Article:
A League of Airmen: U.S. Air Power in the Gulf War

By: James A. Winnefeld, Preston Niblack, Dana J. Johnson


The 1990-1991 war in the Persian Gulf was one of the most thoroughly reported and commented-on military actions in U.S. history. It etched a series of vivid media images in the public mind: tracer fire over Baghdad on the first night of the war; laser-guided bombs entering air shafts to destroy buildings with pinpoint accuracy; the “highway of death” where allied forces attacked Iraqi ground troops fleeing Kuwait. Most of these images featured air power and associated technology. The impact of these images, in conjunction with the fact that for many months air forces alone waged the campaign’s only offensive operations, have helped to shape the widely held perception that air power was decisive in defeating Iraq.

Since the war’s end, defense analysts and scholars have vigorously debated the validity of this perception. Some have argued that air power could have won the war alone, without the employment of ground forces, if only given more time to work. Others have disputed the validity and effectiveness of certain aspects of the air war, such as the strategic campaign. Yet others have focused on the shortcomings of some weapon systems to bolster their argument that air power performance was inadequate.

In an era of shrinking budgets and reduced forces, it becomes increasingly important to understand the potential contributions and limitations of various force elements. In this volume the authors have attempted to evaluate the claims and counterclaims of the current air power debate and to provide a comprehensive and objective account of the contributions and limitations of air power in the Gulf War.

RAND’s Project AIR FORCE division conducted an extensive program of original research before, during, and after Operations Desert Shield and Desert Storm. This research effort covered many different aspects of operations during the Gulf War, including strategic airlift, munitions and logistics support, command and control, intelligence and bomb damage assessment, and analysis of enemy prisoner of war interviews, among other topics. This book draws on this body of original research, insofar as is possible under classification restrictions, as well as on the authors’ interviews with participants and reviews of secondary sources. A significant effort has been expended over the last two years in cleaning, linking, and analyzing a vast quantity of raw data. These data and subsequent analyses were made available to both the Pentagon’s Conduct of the Persian Gulf War analysis and the official Air Force study led by Eliot Cohen. Much of the data is still in classified or in draft form. Some of the more interesting unclassified data can be found tabulated in the appendix. Analysis and evaluation of this information and other lessons learned will be continued over the next several years.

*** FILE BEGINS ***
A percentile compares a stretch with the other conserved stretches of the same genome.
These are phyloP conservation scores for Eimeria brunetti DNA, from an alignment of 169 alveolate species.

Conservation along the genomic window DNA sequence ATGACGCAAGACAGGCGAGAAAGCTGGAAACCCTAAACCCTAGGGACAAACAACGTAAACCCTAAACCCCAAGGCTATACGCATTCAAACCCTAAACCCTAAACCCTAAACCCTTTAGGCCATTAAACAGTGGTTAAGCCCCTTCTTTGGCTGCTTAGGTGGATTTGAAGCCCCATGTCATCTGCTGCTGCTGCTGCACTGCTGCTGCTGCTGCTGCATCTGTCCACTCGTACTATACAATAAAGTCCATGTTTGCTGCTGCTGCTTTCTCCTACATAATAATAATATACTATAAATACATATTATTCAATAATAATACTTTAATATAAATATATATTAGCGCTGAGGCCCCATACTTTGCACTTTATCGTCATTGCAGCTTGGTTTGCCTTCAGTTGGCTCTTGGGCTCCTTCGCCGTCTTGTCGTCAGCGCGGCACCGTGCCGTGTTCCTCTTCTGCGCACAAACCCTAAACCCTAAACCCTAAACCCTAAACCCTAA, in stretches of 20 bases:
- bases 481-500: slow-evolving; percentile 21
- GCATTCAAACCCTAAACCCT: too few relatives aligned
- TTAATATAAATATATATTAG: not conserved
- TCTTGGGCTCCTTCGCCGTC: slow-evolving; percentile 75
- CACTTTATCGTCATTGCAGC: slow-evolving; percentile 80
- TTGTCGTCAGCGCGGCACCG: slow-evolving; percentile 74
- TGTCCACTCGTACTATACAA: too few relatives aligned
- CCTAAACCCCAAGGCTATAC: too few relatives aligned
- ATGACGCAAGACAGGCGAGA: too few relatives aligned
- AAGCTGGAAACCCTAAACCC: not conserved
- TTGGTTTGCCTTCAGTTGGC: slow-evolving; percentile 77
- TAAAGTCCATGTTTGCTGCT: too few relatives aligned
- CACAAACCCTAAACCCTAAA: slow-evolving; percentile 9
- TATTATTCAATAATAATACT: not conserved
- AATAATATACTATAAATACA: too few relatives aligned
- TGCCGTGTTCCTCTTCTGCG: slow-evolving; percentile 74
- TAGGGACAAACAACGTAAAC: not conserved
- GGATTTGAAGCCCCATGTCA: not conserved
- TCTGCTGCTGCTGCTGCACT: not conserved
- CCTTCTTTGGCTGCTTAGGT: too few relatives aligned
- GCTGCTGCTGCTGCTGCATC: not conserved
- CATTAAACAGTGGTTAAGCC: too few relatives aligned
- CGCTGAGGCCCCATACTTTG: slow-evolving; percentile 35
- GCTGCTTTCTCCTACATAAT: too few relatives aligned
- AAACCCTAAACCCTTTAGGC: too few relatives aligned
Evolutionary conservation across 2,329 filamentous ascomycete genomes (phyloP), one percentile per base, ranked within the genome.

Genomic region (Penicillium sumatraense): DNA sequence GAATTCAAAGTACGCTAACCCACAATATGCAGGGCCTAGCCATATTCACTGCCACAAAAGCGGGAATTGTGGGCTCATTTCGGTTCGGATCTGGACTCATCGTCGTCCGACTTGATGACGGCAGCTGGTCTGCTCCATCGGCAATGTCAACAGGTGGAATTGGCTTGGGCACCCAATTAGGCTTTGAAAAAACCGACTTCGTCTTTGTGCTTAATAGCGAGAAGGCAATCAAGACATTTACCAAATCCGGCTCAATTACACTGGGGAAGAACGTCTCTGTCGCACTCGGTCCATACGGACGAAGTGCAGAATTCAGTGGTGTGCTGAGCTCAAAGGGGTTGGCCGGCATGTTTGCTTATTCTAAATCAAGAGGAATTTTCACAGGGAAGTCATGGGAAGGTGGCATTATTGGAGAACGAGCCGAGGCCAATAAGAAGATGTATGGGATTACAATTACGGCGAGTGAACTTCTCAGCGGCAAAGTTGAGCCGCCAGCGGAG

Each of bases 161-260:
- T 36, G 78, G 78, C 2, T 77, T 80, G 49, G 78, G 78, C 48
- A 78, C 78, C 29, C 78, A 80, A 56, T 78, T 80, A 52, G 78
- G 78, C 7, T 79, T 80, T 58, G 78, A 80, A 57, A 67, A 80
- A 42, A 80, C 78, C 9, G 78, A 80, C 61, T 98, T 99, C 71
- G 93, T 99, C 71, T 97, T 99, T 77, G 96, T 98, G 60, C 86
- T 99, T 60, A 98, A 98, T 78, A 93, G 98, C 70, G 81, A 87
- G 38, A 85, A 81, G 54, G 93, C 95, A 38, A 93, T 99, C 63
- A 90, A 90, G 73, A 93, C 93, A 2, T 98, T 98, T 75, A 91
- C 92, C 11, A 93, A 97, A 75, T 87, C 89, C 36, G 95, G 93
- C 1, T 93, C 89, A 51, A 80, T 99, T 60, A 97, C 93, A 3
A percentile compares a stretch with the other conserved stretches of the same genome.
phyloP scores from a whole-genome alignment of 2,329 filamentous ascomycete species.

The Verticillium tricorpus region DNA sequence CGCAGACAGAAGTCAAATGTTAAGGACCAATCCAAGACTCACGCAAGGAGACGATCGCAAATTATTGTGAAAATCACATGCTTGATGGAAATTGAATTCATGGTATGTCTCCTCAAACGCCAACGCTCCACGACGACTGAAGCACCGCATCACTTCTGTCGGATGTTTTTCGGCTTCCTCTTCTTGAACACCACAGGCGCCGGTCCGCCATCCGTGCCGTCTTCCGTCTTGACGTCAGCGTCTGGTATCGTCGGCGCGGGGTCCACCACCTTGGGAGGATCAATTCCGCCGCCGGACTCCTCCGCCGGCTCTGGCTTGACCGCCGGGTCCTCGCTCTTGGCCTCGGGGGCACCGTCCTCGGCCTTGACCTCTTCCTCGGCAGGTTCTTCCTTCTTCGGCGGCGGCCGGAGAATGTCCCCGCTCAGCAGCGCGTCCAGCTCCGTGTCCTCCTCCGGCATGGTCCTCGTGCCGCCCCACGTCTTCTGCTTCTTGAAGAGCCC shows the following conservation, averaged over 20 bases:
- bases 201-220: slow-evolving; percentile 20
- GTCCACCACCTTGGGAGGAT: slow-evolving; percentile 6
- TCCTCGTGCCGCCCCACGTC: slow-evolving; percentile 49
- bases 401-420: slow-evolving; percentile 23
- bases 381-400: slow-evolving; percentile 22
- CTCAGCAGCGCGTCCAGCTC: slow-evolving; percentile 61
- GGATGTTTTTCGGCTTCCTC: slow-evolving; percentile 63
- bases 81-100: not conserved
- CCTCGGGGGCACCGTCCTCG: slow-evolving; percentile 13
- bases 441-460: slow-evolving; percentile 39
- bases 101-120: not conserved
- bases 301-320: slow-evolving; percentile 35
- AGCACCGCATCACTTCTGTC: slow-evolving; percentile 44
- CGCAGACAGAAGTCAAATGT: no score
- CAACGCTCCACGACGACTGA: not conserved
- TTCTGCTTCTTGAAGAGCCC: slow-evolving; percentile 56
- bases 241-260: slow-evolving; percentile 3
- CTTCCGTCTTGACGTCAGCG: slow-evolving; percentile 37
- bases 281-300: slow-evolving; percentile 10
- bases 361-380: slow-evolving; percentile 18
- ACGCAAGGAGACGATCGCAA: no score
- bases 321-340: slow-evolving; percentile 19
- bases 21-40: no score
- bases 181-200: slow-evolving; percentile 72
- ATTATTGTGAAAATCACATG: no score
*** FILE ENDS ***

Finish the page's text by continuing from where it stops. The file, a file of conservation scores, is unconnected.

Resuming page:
RAND is a nonprofit institution that seeks to improve public policy through research and analysis. Project AIR FORCE, a federally funded research and development center, performs studies and analysis for the United States Air Force.


Chapter One: Introduction

Chapter Two: The Setting for the Gulf Air War

Defining Desert Storm as an Intersection of Trend Lines

The End of the Post-Vietnam Era

The Gulf as the New Cockpit of U.S. Security Interests

The Rise of Iraqi Military Power

The Technological Evolution in Warfare

Revived Professionalism

The Arrival of (Almost) True “Jointness”

The State of Air Doctrine on the Eve of the Gulf War

Prewar Developments

Movement to Crisis

The Initial U.S. Response — 2 August 1990

Chapter Three: The Deployment

Overview of Strategic Airlift Operations

Historical Summary

Precrisis Preparations

Phase I: 7 August-6 November 1990

Phase II: 9 November 1990-16 January 1991

Phase III: The War, 17 January-28 February

Phase IV: Redeployment and Postwar Activities, March-August 1991

Performance Shortfalls in Strategic Airlift

Factors That Substantially Limited Strategic Airlift Operations

Commercial and CRAF Operations

An Assessment of the Contribution of Commercial Airlift

Aerial Refueling Operations During the Force Deployment

SAC Unit Deployments

Fighter and Other Combat Unit Deployments

What If Saddam Had Invaded Saudi Arabia in August 1990?

A Retrospective on the Deployment

Chapter Four: Planning the Air Campaign

U.S. Regional Strategy and Plans

The Evolution of Air Doctrine

The Early Role of Checkmate in Gulf War Planning

The Instant Thunder Plan

Air Campaign Planning